The McMaster Energy Conference is the culminating event of Energy Week, an annual exploration into Canada’s energy systems hosted by students from the McMaster Energy Association. The event combines perspectives from industry, academia, government, communities and students to help shape Canada’s sustainable energy future. It aims to focus on discussions about climate change while touching upon the social, economic and technical aspects of energy. Unfortunately, due to the ongoing COVID-19 pandemic, this year’s event was cancelled. However, last year’s conference, which took place in March 2019, was a massive success. Activities included discussions and lectures about the role that climate change will play in progressing energy system technology and the move towards carbon neutrality, the financial advantages of renewable energy solutions and nuclear innovation and the road to small modular reactors. The event also included a tour of the McMaster Institute of Energy Studies’ thermal grid and two case competitions organized by Ernst & amp; Young and Nexus. Evidently, a very wide range of topics were explored! A particularly noteworthy subject that was discussed was the application of blockchain technology in energy systems. Blockchain is a decentralized and distributed ledger or ‘cheque book’ that records data and makes it available to all users. As was explored in the workshop hosted by Alectra, the energy sector is a topical area of application for blockchain right now because it adds transparency to transactions. One of the largest issues with the energy sector globally is that it is controlled by a relatively small number of corporations. This leads to raised prices and distrustful consumers. Society’s response has been prosumers, or the combination of consumer and producer, i.e. people who generate and consume their own electricity through renewables and sell any excess. Blockchain allows prosumers to be matched with other consumers looking to buy energy and facilitates transactions ‘publicly’ and therefore accountably. Another interesting application of blockchain is that if it were used by utilities, it could show consumers previous usage reports across any geography or time scale. This way, citizens wouldn’t have to trust a company’s estimates, increasing transparency and trust. During this workshop, Alectra showed students their version of the blockchain-based transactive energy model and how it works. A unique and compelling aspect of this conference is how well its organizers bring together a very broad range of perspectives. The speakers hosting each talk in 2019, and the ones that were poised for 2020, varied significantly in background, providing diverse opinions and expertise. The caliber of presenters is also significant and impressive. Some presenters are university professors or foundation researchers. Others are industry leaders working for consulting firms or energy companies. This conference is an amazing opportunity to hear from experts of numerous fields. And there’s another big plus: the networking event at the end of the conference, where students can mingle with these industry professionals, CEO’s and academics. Whether you are interested in power generation as a future career or want to voice your opinion about energy sustainability, there’s something for every engineering student at the McMaster Energy Conference. Another cool and relevant activity that was planned for this year’s event was the tour of the ideal futuristic sustainable city model developed by Sidewalk Labs, a subsidiary of Google, in Toronto. This would have been a great opportunity to learn about how cities will be designed and built with sustainability in mind in the future.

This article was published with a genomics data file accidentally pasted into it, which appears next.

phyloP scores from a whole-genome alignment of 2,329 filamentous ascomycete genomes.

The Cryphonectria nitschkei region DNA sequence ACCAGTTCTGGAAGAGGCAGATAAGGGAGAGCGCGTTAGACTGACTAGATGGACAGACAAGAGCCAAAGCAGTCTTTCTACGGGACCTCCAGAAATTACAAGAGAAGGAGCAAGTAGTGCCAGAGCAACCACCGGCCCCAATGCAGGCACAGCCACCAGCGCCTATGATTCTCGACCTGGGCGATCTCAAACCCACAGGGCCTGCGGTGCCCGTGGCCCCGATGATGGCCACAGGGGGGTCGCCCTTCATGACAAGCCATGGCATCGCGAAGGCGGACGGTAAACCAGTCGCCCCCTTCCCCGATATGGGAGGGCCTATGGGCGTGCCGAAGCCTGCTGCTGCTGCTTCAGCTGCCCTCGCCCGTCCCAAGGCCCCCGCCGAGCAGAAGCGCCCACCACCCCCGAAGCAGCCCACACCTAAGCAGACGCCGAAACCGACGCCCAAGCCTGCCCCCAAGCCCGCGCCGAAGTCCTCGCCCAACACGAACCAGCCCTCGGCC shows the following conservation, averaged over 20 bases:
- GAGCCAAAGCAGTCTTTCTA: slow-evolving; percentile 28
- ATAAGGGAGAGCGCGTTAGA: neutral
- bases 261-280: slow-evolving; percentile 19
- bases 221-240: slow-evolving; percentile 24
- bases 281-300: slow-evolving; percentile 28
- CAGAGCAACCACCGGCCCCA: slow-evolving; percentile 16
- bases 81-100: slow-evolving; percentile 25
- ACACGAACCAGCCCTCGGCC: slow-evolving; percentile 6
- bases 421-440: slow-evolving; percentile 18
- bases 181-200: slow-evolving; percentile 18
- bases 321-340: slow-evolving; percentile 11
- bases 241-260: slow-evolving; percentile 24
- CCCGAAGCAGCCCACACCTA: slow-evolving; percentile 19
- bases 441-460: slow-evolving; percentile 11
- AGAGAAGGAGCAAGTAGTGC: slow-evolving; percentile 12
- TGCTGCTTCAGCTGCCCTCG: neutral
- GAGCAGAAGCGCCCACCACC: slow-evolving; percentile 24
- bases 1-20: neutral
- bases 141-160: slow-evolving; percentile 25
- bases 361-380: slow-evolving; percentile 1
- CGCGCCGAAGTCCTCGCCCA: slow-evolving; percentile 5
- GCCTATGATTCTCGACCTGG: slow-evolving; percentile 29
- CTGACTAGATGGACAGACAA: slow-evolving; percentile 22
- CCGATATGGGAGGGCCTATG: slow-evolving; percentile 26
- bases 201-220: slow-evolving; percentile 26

Overall, the purpose of the conference is to educate students and citizens about how energy is generated, saved, stored and distributed to the public. If we as consumers know more about the process that energy undergoes to reach us, we will have more of an incentive to conserve it and to think about the role it plays in sustainability for future generations. Ultimately, even as students, we have the power to voice our opinions and influence industry and government policy. Regarding the conference this upcoming school year, McMaster Energy Week is not slowing down. The organization is preparing for either a virtual or in-person event in spring 2021.
Written by: Elsa Bassi